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Photo by Michal Daniel.
Twin Cities audiences will get a chance to see the final work in Tarell Alvin McCraney's Brother/Sister trilogy in 2014, Pillsbury House Theatre has announced.
The company, which has produced indelible stagings of McCraney's "In the Red and Brown Water" and "The Brothers Size" at the Guthrie Theater over the last two years, will co-produce "Marcus, or the Secret of Sweet" at the same venue.
Pillsbury House has co-produced the McCraney plays with the Mount Curve Company. All have been directed by Marion McClinton, who returns. No casting has been announced.
"The Brothers Size" starred Namir Smallwood (above left), Gavin Lawrence (right) and James A. Williams. Although “Marcus” will be staged in fall 2014, no exact dates have been announced.
The theater, whose season follows the calendar year, also will be the site of the regional premiere of Johnna Adams’ "Gidion’s Knot." The play, a finalist for the Susan Smith Blackburn Prize, is set at a parent-teacher conference and centers on a grieving mother and a distraught fifth-grade teacher. Noel Raymond directs (Feb. 21-March 23, 2014).
Pillsbury House also will present “Mercy Killers,” a solo show written and performed by Broadway actor Michael Milligan. It is about an auto mechanic’s care for his wife and was a hit at the Edinburgh Fringe Festival. Tom Oppenheim directs (April 23-May 4, 2014).
Louie Anderson and Scott Hansen
A few weeks ago, Scott Hansen did something he’s never done in his 36-year comedy career: He walked out of his own show. Hansen has been diagnosed with arthritis in the spine, making it difficult for him to be on stage for very long.
“It’s hard to sit or stand,” said Hansen who is credited for helping make Minneapolis a major comedy player. “I don’t want to put myself in a position where I could fall or get hurt. It’s not worth it anymore.”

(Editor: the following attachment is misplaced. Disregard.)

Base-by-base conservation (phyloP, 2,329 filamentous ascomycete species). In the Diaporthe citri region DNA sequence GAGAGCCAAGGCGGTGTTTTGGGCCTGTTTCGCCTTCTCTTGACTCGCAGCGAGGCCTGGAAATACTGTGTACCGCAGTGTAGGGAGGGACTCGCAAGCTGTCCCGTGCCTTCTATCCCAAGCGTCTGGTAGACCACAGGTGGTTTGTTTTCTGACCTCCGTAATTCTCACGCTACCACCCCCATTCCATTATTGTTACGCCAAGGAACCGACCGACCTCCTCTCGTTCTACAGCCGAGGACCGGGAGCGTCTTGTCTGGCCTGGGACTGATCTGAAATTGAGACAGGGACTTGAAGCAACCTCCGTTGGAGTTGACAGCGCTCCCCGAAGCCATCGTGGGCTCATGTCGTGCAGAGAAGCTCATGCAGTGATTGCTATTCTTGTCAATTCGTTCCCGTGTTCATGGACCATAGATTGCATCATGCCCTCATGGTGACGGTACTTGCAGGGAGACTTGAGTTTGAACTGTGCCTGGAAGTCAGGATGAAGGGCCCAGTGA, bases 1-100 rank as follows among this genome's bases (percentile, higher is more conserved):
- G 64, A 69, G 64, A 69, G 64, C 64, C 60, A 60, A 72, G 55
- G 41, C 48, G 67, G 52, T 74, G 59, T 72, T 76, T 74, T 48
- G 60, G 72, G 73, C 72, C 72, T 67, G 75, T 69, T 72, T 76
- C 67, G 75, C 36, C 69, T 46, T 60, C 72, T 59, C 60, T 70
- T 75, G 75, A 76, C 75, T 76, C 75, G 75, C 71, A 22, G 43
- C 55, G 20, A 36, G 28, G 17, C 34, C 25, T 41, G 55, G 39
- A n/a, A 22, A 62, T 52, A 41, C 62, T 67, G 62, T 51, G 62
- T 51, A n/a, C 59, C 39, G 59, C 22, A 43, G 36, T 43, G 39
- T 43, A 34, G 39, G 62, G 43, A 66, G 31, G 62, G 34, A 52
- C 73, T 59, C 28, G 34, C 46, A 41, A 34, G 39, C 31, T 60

Hansen, 59, will do his last New Year’s Eve show at the Maple Tavern, do a few corporate gigs and then officially retire his stand-up act around April. But don’t think the ever resilient Hansen is going to stop going for laughs. He plans to concentrate on writing and developing sitcom ideas. “I’m not going to roll over and play dead,” he said.
The Jon Hassler Theater in Plainview. Photo from theater's Facebook page.
The Jon Hassler Theater in Plainview, Minn., is closing. Named for the esteemed writer who grew up in the town of about 3,300 northeast of Rochester, this little drama house on the prairie founded 14 years ago drew critical praise for the quality of the more than 60 plays staged there. Its home, a former farm-plement dealership, also houses a bookstore and art gallery.
The rising costs of putting on shows factored into the decision to close,said Dean Harrington, CEO of the Rural America Arts Partnership, the umbrella orgnazation that runs the theater. But that was only one reason.
“Attendance plateaued after the first few years and after that we didn’t get the increases we needed,” Harrington said. “Also part of our mission was to produce challenging work, and there was some audience for that in this area, but not enough to make it a satisfying endeavor.”
The Hassler will continue to house productions on a rental basis through 2014, to honor prior commitments to high school and community groups who have planned shows and other events.
“We hope the school or someone else might buy it so it can continue being used as a theater, but if there’s no interest it will be redeveloped as a commercial space of some sort,” Harrington said.
“It does take a bigger investment than just ticket sales to keep a theater going,” said Brett Olson, a supporter of the Hassler who runs a rural-arts advocacy nonprofit called Renewing the Countryside. “The Guthrie couldn’t survive on that. The money that goes to the urban arts may be geographically proportional to the amount of taxes paid, but the rural areas can wind up being left out.”
Jason Alexander, the actor best known for playing a balding George Costanza on “Seinfeld,” now has a full head of hair that he’s bringing to the Twin Cities.
Alexander will do a solo show, “An Evening with Jason Alexander and His Hair” – that’s the real title — on a Monday, Jan. 27. It will be a benefit for the family of Carl Lee, who died on Nov. 5 at 52.
Lee was the director of marketing and theatrical programming at Hennepin Theatre Trust, which runs the State, Orpheum and Pantages theaters.
A one-time actor and singer, he also was the husband of Emmy-winning Broadway performer Linda Talcott Lee, whose 15-year Broadway career included nine years in “Beauty and the Beast.” Talcott Lee won an Emmy for her choreography on NBC’s “The Comedy Hall of Fame Show,” where she reunited with Alexander, with whom she had worked, pre-“Seinfeld.”
"We're thankful to Jason for his generosity in helping secure the future of our children," said Talcott Lee.
Alexander will deliver stand-up comedy, music and improv in his show. Tickets to “Jason Alexander and His Hair”, $45-$125, go on sale on Wednesday. Call 1-800-982-2787.